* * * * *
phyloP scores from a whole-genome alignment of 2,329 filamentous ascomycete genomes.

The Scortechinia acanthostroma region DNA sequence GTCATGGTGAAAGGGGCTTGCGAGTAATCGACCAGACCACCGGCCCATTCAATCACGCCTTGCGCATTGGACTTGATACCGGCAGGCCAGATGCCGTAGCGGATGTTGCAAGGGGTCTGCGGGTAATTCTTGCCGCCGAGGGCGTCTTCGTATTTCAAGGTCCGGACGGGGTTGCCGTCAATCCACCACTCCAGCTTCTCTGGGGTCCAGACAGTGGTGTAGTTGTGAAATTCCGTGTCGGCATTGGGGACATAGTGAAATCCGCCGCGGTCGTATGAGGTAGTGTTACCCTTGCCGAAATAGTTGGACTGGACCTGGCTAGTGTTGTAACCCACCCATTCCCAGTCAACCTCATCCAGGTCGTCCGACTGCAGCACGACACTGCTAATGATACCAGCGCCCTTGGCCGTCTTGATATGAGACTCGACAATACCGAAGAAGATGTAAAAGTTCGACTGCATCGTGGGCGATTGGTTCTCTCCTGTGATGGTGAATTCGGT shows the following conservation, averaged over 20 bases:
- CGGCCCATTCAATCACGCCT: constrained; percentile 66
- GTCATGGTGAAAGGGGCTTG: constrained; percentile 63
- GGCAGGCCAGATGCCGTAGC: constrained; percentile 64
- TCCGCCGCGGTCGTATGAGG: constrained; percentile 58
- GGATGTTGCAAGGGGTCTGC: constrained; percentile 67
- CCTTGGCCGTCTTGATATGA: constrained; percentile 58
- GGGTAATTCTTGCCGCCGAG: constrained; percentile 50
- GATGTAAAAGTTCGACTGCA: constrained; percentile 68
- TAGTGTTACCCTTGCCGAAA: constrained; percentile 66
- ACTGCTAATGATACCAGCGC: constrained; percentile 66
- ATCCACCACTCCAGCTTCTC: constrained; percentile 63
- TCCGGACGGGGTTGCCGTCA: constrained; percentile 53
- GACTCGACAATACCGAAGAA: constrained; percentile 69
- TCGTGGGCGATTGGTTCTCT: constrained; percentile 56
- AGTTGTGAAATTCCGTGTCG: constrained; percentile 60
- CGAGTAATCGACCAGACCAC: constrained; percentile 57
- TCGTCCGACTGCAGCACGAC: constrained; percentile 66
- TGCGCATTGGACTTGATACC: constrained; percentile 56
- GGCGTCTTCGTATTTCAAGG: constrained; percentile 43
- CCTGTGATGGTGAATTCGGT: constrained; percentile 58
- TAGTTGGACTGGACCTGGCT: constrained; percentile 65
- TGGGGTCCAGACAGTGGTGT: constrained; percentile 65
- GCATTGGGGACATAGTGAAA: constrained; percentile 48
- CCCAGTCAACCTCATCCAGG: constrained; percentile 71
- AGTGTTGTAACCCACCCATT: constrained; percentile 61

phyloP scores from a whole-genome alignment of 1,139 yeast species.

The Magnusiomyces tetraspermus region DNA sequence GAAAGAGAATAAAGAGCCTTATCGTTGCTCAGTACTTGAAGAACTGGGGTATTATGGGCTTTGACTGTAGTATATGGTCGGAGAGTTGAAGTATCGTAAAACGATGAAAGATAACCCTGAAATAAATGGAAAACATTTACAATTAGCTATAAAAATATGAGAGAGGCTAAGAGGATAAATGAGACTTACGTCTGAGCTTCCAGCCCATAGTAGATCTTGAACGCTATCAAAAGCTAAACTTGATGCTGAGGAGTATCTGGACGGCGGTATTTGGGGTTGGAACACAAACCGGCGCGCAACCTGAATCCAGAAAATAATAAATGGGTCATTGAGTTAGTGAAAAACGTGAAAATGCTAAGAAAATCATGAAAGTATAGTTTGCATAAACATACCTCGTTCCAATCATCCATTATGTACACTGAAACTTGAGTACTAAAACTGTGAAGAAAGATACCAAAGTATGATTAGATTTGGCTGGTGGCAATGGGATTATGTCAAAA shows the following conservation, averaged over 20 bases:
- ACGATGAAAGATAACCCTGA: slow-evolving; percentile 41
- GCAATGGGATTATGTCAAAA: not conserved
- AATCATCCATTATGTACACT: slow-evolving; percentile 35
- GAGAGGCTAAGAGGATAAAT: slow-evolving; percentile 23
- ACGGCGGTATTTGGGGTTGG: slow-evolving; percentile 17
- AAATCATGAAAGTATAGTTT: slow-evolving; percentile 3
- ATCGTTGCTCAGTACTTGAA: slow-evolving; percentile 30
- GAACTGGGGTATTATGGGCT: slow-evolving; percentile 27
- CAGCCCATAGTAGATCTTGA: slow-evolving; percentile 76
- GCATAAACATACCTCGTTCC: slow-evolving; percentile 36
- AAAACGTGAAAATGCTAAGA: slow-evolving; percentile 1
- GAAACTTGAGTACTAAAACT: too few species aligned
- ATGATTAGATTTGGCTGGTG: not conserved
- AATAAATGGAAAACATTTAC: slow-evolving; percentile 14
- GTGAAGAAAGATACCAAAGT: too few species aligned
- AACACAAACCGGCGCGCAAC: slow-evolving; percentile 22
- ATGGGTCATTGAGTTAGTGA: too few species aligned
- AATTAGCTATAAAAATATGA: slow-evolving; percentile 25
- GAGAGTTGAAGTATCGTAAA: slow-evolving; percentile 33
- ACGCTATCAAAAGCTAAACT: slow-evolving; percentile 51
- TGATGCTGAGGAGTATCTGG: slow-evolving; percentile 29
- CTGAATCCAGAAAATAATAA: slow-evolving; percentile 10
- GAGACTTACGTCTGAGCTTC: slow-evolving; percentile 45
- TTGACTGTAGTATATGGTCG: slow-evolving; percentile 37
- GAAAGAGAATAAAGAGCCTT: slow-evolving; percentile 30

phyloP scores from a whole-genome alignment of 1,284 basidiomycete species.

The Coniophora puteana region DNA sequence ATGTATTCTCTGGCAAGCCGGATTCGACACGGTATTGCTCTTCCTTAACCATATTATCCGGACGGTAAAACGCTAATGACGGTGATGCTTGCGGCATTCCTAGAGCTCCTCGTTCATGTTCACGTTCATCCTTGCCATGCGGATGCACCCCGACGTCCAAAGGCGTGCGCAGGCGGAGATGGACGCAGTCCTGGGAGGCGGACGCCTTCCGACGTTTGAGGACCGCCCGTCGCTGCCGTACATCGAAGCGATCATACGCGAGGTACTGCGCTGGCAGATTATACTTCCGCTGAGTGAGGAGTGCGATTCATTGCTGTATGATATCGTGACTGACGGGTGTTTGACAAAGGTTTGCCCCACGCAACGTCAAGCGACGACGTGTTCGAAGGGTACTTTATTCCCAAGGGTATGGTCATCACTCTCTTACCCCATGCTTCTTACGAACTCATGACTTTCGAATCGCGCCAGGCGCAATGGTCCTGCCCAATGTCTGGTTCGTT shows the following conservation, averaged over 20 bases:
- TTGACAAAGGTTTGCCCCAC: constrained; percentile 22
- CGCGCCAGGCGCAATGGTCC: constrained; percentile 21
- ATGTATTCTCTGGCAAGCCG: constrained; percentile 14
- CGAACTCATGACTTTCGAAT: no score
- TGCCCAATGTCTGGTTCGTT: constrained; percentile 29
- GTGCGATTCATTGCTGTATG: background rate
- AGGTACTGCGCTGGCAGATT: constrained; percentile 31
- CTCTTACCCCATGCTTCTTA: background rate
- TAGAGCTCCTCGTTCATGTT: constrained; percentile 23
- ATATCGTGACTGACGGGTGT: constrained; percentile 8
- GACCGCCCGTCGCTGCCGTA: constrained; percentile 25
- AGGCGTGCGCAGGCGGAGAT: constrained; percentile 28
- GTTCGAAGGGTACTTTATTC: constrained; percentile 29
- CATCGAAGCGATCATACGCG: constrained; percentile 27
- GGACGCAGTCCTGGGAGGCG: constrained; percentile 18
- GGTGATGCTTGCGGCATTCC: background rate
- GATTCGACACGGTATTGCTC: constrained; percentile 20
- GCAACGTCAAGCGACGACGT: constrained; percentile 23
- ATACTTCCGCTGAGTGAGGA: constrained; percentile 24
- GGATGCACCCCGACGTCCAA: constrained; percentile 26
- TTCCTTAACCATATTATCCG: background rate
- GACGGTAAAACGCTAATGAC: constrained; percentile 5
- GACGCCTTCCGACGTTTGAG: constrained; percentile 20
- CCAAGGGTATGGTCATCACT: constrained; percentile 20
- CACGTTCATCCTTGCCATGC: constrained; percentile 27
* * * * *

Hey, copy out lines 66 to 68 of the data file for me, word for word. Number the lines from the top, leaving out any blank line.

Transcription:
- ATATCGTGACTGACGGGTGT: constrained; percentile 8
- GACCGCCCGTCGCTGCCGTA: constrained; percentile 25
- AGGCGTGCGCAGGCGGAGAT: constrained; percentile 28